And this should officially wrap up the numerous posts which have featured the Christmas quilts in all their various stages of completion. They’re done, one’s gone on to its recipient, and that’s that.
I do love them, though. Here’s the “hers” version:
[Special thanks to Kelli for the generous donation of the poinsettia fabric. I actually used it, Kel! Woo hoo!]
Both feature the Elf Stitchettes that were posted over on Wee Wonderfuls last year. I instantly fell in love with the patterns…and promptly filed them away for this year. A girl has to know her limits.
OK, so as you can see, I took the term “free motion” to the extreme when it came to the quilting. I had a loose idea for some sort of snaily, spirally quilting, and then I saw one that Cherri (of Cherry House Quilts fame) was working on. It was so beautiful! So I scrapped that idea, because I knew mine would not come out nearly as perfect. But, you know, you have to start somewhere, so I stuffed down my ego and gave it a go. The boy’s was first [yeah, bet you couldn’t tell], and the girl’s showed marked improvement. See? It’s good to try! And guess what? Neither kid noticed, so there you go.
That’s my encouraging lesson for today: Gifts for the youngest members of your clan are a great place to experiment with new techniques.
Speaking of gifts, something occurred to me last night as I was checking my list for the billionth time. I’m a pretty gifty person by nature. I love thinking of gifts, and making them, and finding fun stuff to go along with the handmade goodies, but Christmas still has sort of a burdensome feeling to it. Do you know why? Because it’s hard to find just the right something for more than twenty people and get it all ready for/delivered on a single day. Sure, you can shop throughout the year, but will they have already bought it for themselves between April and December? Will it have been marked down 60%, which will make you feel like an idiot for jumping the gun? If you give it to them early, will they remember it later? (Not if they’re kids!) And you can’t just provide a token at Christmas with the promise that the “real” gift will follow later in the year, because that right there all but guarantees that you will never find that perfect gift. Oh, that’s the death knell for sure. I’ve given IOU gifts before, and it’s proven to be a curse most of the time. I think that’s for people far more motivated than myself; my brain slides the gift into the “done” category immediately after issuing the promise of what’s to come, anyway.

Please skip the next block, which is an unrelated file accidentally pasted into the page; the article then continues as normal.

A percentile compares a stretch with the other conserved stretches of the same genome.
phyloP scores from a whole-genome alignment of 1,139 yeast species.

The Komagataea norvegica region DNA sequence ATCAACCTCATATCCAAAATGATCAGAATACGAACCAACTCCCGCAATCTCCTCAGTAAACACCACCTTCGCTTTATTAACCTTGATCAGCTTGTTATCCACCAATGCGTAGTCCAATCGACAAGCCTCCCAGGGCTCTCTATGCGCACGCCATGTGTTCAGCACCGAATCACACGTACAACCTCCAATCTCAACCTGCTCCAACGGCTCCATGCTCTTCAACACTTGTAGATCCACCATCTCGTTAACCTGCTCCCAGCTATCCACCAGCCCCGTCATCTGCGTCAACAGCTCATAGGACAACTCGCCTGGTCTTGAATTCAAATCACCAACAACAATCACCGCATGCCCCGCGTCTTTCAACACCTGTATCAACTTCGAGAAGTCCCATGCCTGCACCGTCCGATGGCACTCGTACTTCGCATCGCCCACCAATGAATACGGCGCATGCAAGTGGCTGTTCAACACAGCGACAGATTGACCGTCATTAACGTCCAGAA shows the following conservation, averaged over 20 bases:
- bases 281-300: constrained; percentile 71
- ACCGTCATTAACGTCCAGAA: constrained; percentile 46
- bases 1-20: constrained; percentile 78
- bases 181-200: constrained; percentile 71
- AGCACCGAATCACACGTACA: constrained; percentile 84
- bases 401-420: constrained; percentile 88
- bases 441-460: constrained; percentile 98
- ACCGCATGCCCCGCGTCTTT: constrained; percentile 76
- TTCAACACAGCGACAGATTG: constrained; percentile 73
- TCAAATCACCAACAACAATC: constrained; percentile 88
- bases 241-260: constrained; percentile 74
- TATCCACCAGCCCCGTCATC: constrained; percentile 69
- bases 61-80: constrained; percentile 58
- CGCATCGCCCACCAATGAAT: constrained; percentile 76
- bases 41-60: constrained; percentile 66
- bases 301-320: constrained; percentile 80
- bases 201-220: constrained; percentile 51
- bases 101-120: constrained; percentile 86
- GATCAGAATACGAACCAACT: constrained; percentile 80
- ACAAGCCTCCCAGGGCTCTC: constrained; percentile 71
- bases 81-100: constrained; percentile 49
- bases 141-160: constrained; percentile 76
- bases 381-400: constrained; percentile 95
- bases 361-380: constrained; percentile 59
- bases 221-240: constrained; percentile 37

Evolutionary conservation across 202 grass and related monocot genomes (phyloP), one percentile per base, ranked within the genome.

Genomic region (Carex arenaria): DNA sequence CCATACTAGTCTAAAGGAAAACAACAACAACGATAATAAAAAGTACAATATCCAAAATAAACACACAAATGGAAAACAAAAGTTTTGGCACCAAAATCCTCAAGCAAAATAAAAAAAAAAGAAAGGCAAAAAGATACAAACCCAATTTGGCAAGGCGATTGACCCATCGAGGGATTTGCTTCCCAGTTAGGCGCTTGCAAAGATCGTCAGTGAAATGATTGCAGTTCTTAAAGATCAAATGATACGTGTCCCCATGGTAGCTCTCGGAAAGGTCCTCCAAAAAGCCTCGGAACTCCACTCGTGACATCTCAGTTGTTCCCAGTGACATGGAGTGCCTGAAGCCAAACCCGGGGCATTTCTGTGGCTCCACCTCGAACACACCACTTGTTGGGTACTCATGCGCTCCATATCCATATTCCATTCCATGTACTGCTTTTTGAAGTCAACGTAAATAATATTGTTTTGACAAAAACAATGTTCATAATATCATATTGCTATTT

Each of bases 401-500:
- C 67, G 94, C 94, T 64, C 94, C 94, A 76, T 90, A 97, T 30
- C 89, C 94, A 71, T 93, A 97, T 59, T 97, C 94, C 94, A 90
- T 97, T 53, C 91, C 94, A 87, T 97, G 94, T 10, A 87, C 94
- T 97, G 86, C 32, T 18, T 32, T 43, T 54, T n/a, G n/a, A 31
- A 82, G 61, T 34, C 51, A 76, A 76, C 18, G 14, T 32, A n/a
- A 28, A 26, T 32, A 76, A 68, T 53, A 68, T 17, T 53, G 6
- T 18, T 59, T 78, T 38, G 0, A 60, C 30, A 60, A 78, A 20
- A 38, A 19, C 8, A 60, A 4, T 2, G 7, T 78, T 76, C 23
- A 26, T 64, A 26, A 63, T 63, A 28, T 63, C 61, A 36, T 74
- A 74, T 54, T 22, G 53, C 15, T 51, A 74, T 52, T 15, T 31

I’m not looking for any answers here, mind you. It just felt good to get it off of my chest, because it’s been bothering me the past couple of years that the whole gift-giving bonanza was beginning to cause me serious anxiety. Identifying the heart of the problem has made me feel better already. On top of that, I can once again be thankful that I no longer work full-time in an office that has a Secret Santa gift exchange, which is something I came to loathe. Oh, let’s set a dollar limit, yes, wonderful. But no, the idea is not to see how creative you can be for a buck or two. No, you should either pick up some truly random madness from the dollar store, or spend far more than a dollar and then crab about the cheap people who only spend a dollar. And then, on the Grand Prize day, why not opt to exchange $20 gift cards in lieu of gifts? You know, because I want a guarantee that I’m going to like what you give me. (Although, in fairness, you should have seen some of that stuff. Really.) Hey, I have a better idea: Let’s keep our twenties in our pockets and forget it, ok? Bah humbug. And even if you don’t have all that to contend with, it’s complicated trying to decide where to cut off the gift-giving. Exchange just amongst the members of your team? Does that count the executives, and if so, how many? Because there are at least a half dozen for every worker. No, I don’t miss that part of it too much. Joey and I will host our annual “office” party in a couple of weeks. Our CEO will likely inspire us with a toast, hors d’oeuvres will be passed ’round the table, and a good time will be had by all. God bless us every one!